Saturday, 10 July 2010

Life and Things

Since it is about 30 degrees celsius (85 F) and sunny outside, I figured that today would be a perfect day to stay indoors and make sense of a big, troublesome question: why do I have so much stuff, and where is it all going? There is a lot of my stuff here that I simply love and have missed horribly: framed vintage postcards, beautiful Russian tea sets, pretty old ornaments, vintage fabrics, dozens of old scarves, porcelain plates from the 1950s and hundreds of books. As much as I love my things, there are just so many of them, and they all have some sort of a meaning attached to them. I feel bad for my things being tucked away from life the way they are now. Considering that my life is still split between two continents, I guess it would be natural to feel anxiety over this type of spill-over effect love and life have had on my things and my relationship to them.

I have always loved collecting things. A lot of my memories are linked to the clothes I have worn, the vintage sheets I have slept in, the tea cups I have drank my Sergejeff from. About three years ago I started a major nesting phase, the first one I have ever had after having lived out of a suitcase for about seven years. I needed to feel like I had a home base, and I loved acquiring things to make me feel more rooted. I went to flea markets, got attached to my grandmother's old furniture, and framed and hung pictures of golden-age Hollywood actors and actresses on my walls. I bought a lot of books I had always wanted to own, but hadn't been able to before because of my suitcase lifestyle. When Chris came into the picture, a lot changed: he increased my need to nest expontentially, but at the same time I was required to make some sense out of the nesting I had done so far. All the stuff I had acquired had an attached meaning, but without Chris, all of that meaning would just be a front of a pretty-looking life.

As I am going through my old stuff now, stuff that's packed away in boxes in three different addresses in Finland alone, it is almost as my things are telling me that they feel lonely. I feel bad looking at the evidence of my old life. The objects of my affection still have their meaning, but they don't have a framework, they exist outside of real life. They are scattered around just like my memories are inside my head: important, but secondary from the standpoint of living one's life.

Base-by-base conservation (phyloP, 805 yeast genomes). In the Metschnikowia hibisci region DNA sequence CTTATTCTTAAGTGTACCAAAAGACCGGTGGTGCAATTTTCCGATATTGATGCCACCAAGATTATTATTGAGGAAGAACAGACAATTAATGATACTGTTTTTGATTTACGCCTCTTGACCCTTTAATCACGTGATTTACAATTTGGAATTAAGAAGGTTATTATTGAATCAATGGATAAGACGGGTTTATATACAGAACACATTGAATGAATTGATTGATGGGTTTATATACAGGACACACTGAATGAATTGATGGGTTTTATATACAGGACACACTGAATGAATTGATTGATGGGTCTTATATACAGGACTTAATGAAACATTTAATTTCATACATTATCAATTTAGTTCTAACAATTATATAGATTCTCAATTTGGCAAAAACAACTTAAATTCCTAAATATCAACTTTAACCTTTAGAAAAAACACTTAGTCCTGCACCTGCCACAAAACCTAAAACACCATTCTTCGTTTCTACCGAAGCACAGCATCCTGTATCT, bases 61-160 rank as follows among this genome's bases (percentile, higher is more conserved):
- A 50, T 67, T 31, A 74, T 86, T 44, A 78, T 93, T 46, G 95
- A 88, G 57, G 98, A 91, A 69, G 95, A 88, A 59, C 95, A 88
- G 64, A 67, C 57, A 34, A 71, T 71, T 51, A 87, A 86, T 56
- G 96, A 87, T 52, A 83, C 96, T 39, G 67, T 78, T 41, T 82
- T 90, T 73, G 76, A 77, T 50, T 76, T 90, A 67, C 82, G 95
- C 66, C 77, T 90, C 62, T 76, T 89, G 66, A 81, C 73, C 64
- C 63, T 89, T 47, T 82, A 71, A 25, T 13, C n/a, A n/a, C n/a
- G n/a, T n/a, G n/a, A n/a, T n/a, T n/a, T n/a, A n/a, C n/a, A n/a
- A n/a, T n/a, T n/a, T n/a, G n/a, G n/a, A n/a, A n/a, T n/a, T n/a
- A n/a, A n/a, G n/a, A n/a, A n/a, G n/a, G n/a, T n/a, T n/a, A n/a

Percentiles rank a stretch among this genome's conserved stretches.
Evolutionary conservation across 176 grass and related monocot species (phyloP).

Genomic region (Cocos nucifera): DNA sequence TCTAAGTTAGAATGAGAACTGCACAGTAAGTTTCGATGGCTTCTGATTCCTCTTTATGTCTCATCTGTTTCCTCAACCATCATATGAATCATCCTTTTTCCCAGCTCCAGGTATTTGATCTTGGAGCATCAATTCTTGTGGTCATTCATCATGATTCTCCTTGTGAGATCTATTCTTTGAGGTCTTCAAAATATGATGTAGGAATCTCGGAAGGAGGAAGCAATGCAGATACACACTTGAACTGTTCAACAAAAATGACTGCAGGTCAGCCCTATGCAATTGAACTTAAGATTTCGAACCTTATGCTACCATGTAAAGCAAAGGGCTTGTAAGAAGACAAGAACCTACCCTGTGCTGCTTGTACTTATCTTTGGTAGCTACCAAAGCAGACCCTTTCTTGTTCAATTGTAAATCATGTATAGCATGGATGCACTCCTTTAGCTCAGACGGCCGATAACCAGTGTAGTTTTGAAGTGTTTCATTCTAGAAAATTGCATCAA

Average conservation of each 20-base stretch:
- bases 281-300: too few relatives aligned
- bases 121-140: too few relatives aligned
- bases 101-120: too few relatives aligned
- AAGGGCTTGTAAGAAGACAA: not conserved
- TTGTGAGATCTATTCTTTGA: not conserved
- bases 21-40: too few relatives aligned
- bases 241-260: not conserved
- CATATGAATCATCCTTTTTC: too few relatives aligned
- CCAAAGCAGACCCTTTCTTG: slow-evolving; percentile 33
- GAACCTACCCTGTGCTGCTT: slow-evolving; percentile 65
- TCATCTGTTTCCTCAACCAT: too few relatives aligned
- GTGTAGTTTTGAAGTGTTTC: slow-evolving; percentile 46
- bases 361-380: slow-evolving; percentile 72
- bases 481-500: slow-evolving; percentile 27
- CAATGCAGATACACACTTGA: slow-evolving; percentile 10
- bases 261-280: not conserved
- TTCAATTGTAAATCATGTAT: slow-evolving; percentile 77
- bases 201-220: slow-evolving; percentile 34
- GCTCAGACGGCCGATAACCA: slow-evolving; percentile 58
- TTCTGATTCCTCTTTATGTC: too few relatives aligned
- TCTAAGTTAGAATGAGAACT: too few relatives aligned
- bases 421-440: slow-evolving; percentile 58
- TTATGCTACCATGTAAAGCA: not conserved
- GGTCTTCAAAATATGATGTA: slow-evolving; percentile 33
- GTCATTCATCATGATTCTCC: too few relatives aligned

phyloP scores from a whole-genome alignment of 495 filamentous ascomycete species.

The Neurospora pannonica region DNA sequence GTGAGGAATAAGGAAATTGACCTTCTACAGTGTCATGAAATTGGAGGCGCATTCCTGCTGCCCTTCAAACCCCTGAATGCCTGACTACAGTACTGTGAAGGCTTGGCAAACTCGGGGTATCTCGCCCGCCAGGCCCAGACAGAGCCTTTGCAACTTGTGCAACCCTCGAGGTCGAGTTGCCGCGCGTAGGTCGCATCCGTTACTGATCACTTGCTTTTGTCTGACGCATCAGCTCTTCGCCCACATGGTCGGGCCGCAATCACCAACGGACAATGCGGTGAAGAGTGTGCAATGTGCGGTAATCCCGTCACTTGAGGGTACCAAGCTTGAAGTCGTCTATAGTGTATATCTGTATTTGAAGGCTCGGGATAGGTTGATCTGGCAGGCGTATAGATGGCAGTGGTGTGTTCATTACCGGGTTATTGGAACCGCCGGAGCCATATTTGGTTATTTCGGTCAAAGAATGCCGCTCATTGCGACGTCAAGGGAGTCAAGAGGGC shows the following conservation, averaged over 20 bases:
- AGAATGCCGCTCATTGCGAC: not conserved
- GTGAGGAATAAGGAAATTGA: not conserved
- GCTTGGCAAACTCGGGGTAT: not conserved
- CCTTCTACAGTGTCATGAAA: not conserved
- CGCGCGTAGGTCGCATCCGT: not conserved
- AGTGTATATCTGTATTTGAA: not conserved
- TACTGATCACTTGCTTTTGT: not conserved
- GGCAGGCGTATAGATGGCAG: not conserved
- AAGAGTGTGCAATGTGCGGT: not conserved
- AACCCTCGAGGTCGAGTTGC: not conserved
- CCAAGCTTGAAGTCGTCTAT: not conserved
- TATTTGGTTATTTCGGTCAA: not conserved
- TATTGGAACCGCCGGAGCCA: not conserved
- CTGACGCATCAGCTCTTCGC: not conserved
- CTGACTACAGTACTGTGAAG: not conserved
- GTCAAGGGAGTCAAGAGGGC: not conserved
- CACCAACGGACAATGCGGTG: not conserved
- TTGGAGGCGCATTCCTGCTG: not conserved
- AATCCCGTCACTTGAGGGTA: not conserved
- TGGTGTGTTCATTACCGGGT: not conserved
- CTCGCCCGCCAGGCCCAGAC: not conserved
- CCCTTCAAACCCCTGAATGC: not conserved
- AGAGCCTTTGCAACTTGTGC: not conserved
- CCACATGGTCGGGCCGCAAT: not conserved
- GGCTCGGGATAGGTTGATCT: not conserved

I have no need to purge the things I love. They live in a bit of a limbo for as long as Chris and I are still keeping our options open in regard to our plans for the future. There is a possibility of relocation, and there wouldn't be any point in shipping everything just to have it be shipped again in a year's time. So my things wait. The lucky few make a trip to upstate New York in my suitcase every time I fly, and the rest of them, I hope, feel at least secure in well-sealed cardboard boxes.

My sister's kitties, Morris and Matroskin


Modesty is Pretty said...

Wow you just look more amazing with everyday passing. This post is great, it made me think of the things I've bought and why I bought them and how I've always felt like they were abandoned and then I came to save and take care of them, it almost seems like they are more than just things, everyone of them (I imagine) had a story before they came to me and then with me they have another chance to tell a story, so it is hard to get rid of most of my stuff, they have more sentimental value. I have a skirt almost like yours, except the colors, I love the combination of colors and patterns, it's always so fun to combine patterns.